Russel Kinnel is director of manager research for Morningstar and editor of Morningstar® FundInvestor℠, a monthly newsletter.
This far into a bull market, cash is unappealing. It's too hard for cash-heavy funds to keep pace with cashless indexes.
But, of course, that's some of its appeal. Cash provides defense, and it's dry powder to put to use in a down market. There are five Morningstar Medalists with big cash positions worth noting. Most funds with big cash stakes today hold a lot of cash most of the time.
has a 20% cash stake, which is near its high end but not too far off course, as it has held around 15% to 21% for most of the past five years. The managers timed things beautifully in the last bear market as they got fully invested at the end of 2008. More recently, the big cash drag and their mix of quality value has held back returns relative to peers and the benchmark. Although some investors are redeeming the fund, it has followed a pretty consistent pattern during the past 20 years, in which it holds up well in downturns and gives some back in rallies. This seems like a decent time to get in.
has a much shorter track record, but like Yacktman and FMI Common Stock
, this fund won't buy stocks if it can't find enough trading at an appealing discount. Thus, the fund has about 19% in cash, near the high end of its historical range. Focused funds like Yacktman and FMI also benefit from the volatility-damping that cash brings to a portfolio with lots of stock risk. It makes the fund a little easier to own for the average investor. FMI International has been performing quite well lately despite the cash stake. That's partly because it hedges currency risk and the dollar has been surging. At some point, the dollar will fall and that cash stake may look like more of a burden, but the long-term appeal here is still strong. The fund announced plans to close at the end of April. (Note, the fund did, in fact, close at the end of April.)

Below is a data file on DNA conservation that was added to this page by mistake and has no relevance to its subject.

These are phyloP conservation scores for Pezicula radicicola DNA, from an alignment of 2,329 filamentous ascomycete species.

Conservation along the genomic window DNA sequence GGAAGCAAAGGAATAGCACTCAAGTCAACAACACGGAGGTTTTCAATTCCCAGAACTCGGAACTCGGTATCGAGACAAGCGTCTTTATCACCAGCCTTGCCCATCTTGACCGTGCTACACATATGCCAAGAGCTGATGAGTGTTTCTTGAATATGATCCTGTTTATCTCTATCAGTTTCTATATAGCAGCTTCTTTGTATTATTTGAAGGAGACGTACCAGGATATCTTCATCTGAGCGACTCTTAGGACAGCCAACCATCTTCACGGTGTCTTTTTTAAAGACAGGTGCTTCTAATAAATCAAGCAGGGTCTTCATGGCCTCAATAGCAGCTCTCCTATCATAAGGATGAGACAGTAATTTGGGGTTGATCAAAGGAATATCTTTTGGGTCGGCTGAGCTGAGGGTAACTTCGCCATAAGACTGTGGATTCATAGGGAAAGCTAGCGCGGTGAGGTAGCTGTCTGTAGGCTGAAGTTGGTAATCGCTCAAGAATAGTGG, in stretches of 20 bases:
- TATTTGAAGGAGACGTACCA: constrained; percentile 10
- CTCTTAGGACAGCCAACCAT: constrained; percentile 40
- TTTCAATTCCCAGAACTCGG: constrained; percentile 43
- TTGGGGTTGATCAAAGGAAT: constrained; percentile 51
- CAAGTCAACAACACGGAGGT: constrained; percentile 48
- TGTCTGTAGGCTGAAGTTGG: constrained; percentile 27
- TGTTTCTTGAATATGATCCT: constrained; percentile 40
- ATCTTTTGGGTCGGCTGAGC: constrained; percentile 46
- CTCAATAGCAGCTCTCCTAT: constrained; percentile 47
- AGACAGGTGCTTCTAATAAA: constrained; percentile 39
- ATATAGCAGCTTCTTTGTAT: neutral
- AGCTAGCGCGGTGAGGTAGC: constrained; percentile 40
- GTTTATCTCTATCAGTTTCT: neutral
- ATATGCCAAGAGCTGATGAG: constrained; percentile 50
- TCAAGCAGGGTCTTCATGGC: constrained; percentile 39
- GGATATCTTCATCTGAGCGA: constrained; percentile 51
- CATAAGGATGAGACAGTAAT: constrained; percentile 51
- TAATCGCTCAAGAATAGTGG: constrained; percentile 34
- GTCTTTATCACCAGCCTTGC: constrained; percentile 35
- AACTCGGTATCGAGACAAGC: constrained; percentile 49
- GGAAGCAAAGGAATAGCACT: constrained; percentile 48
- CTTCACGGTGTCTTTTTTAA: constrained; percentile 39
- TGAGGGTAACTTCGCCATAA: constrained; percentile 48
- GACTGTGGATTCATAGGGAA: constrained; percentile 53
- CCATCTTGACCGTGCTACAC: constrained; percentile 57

Invesco Diversified Dividend
manager Meggan Walsh is much less of a cash hoarder than the rest of the funds mentioned in this space. Generally, she holds a single-digit cash position, but that figure hit 10% in late 2015 and today is up to 18%. Walsh cites a lack of attractive dividend-payers and a huge influx of inflows as causing the hike. I like that she is sticking to her discipline in buying dividend-payers with at least 35% upside from their purchase price. However, if the inflows and cash continue, it might be a good idea to close this $22 billion fund to new investors.
is mired in the biggest relative performance slump of any fund I'm discussing here. It has a 17% cash stake and bottom-decile returns for the past five years. Like some others here, though, it's a focused portfolio that has long held a lot of cash. The fund's cash stake peaked at 33% in 2013, so it's actually below-peak. That decline in cash coincides with a lowering of the bar. The fund cut the discount rate it uses to value companies to 9% from 12% because it wanted to buy more high-quality companies and they don't often trade cheaply enough. We took the fund's Morningstar Analyst Rating down a notch to Bronze as a result, but we still have faith in Wally and Drew Weitz's Buffett-influenced approach to a focused value portfolio.
is grounded in a value discipline and an emphasis on capital preservation. Put the two together and you get the fund's massive 41% cash stake. That's as high as it has ever been. It was last in the single digits in 2012. The fund remains closed to new investors.
Seeing so many of these disciplined value funds with near-peak cash certainly gives one pause about the current state of the market.